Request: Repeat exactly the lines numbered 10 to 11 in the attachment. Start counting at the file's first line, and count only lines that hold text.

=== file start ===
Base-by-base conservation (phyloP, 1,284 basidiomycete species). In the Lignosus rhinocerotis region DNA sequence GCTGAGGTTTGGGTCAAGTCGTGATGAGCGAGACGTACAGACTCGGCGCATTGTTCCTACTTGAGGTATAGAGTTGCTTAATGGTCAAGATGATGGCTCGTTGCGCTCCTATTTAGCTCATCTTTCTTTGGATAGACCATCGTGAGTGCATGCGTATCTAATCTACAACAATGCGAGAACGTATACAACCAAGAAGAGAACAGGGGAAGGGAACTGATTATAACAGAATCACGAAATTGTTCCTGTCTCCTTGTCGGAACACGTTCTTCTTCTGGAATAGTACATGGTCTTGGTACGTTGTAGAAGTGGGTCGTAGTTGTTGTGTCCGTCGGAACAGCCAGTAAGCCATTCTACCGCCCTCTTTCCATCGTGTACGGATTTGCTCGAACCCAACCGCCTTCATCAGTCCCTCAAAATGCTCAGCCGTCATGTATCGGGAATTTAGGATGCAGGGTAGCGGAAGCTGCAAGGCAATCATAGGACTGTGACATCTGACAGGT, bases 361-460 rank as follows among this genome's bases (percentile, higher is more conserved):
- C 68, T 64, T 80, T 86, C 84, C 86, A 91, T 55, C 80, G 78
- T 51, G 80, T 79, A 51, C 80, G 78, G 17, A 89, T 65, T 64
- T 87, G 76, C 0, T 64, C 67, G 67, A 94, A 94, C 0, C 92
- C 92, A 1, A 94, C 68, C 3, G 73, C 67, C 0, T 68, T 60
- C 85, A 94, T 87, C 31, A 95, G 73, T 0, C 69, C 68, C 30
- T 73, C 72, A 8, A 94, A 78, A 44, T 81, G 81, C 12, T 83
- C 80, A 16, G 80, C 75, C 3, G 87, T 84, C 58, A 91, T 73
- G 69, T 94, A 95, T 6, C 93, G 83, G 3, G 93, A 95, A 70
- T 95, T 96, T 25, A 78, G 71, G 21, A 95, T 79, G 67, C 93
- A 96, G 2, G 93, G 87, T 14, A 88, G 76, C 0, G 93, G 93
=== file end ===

- T 95, T 96, T 25, A 78, G 71, G 21, A 95, T 79, G 67, C 93
- A 96, G 2, G 93, G 87, T 14, A 88, G 76, C 0, G 93, G 93